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A Complete Guide to Flossing Teeth

February 2, 2024
A Complete Guide to Flossing Teeth

The American Dental Association recommends daily flossing, and at least twice daily brushing for a full two minutes. The reason both are necessary is because brushing only removes the plaque from the visible surface of the visible teeth. Flossing removes the debris, food, and plaque from between the teeth. If you’ve been negligent about flossing in the past, there’s no time like the present to get back on track. Here’s everything you need to know about flossing your teeth.

Why Flossing is Essential for Oral Health

Make no mistake, flossing cleans your teeth, like brushing cleans your teeth. Flossing just happens to clean the less visible areas of the teeth between your teeth and at the gum line. 

Failing to clean between your teeth can lead to a host of oral health conditions such as:

Tartar Accumulation

Plaque (sticky film of bacteria) that isn’t removed from the teeth, will harden into tartar.  Tartar must be removed by a dentist.

Tooth Decay

Plaque that builds up on the teeth eats away at the enamel. When this happens, you’ll experience tooth decay, otherwise known as cavities.

Gum Disease

Gum disease isn't just an oral health concern, it’s a threat to your overall health. When left untreated gum disease leads to tooth loss, jaw bone deterioration, and potentially widespread infection. Severe gum disease (periodontal disease) is a risk factor for cardiovascular disease, pregnancy and birth complications, and a variety of serious systemic illnesses. 

Flossing Your Teeth: Proper Techniques

If you’re using dental floss or dental tape, you should:

  1. Hold the tape firmly between your index finger and thumb
  2. Slide it up and down between the teeth making a small C-shape to curve around the base of the teeth
  3. Use a clean section of the floss or tape between each tooth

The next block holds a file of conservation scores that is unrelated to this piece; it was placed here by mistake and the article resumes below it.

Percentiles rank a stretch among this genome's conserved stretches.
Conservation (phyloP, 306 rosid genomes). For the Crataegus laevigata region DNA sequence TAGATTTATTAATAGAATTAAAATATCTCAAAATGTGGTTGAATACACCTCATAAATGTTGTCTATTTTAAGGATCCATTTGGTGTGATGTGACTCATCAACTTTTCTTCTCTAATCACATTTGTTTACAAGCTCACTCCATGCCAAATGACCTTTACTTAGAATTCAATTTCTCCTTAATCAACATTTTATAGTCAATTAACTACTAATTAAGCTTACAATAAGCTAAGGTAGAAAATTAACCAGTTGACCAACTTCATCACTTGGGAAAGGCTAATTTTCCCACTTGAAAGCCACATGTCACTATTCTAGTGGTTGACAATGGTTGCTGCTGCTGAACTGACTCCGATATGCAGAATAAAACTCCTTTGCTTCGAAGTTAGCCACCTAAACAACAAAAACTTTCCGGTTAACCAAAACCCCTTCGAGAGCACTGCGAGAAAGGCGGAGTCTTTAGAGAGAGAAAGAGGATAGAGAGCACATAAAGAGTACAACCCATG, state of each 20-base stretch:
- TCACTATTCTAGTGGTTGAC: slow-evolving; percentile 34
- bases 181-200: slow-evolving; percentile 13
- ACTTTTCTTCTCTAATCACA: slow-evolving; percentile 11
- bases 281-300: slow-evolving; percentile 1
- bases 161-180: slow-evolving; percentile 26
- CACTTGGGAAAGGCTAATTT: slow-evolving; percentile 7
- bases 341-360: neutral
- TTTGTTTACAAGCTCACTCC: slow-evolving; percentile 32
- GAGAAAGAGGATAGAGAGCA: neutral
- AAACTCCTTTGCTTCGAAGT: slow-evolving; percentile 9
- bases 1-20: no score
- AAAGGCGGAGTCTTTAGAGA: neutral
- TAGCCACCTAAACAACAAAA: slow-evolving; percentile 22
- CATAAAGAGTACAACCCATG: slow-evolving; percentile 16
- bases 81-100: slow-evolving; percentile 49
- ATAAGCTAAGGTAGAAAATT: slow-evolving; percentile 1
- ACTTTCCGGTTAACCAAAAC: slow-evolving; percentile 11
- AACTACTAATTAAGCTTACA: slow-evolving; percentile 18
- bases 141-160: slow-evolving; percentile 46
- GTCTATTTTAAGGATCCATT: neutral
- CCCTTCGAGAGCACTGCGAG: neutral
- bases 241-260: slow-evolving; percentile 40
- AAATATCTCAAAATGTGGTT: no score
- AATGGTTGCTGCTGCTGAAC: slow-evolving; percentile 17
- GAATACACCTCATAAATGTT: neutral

Water flossers such as Water Piks are also effective at removing plaque and debris from the gumline and between teeth. Water flossers can take some time to get used to using without making a mess. To use a water flosser, you should:

  • Fill the reservoir with lukewarm water (cold and hot water can cause sensitivity)
  • Lean over the sink and aim the tip at the gumline
  • Turn on the flosser and systematically direct the water between each tooth, and at the gum line 
  • Repeat on all teeth

The Importance of Maintaining Healthy Gums

Gum disease is incredibly widespread. By the age of 30 nearly half of adults in the U.S. have some form of gum disease. In its earliest stage (gingivitis) gum disease can often be successfully reversed with scaling and root planing (deep cleaning). However, as the disease progresses (periodontal disease), the condition may require periodontal maintenance (dental cleanings every three months).

Periodontal disease tends to run in families, making some people more likely to develop the disease than others. If you know that your family has a history of gum disease, it's crucial to  floss daily, and see your dentist every six months for plaque and tartar removal.

Frequently Asked Questions

Is a water flosser better than dental floss?

Water flossers and dental floss are both effective at removing food debris and plaque. Consistency in flossing is the most important concept in flossing and water flossers are easy to use.  However, it is important to floss with traditional floss first and you can add a water flosser if recommended by your dentist as an adjunct to regular flossing.

What does it mean if my gums bleed when I floss?

If you haven’t flossed regularly, occasional bleeding when you begin flossing is fairly common.  Your body is combating inflammation below the gumline and the only mechanism it has to get rid of the inflammatory bacteria is to create bleeding.  However, if you floss regularly and your gums begin bleeding or continue to bleed, you should schedule a dental appointment. 

Schedule a Dental Cleaning and Exam Near Grand Central Station

All people, including those with excellent oral hygiene habits, still need to see a dentist biannually for an exam and cleaning. If it’s been six months or longer since your last dental check-up and cleaning, book your appointment at Metropolitan Dental Care today. Call 212-867-4223

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275 Madison Ave, Suite 2118
New York, NY 10016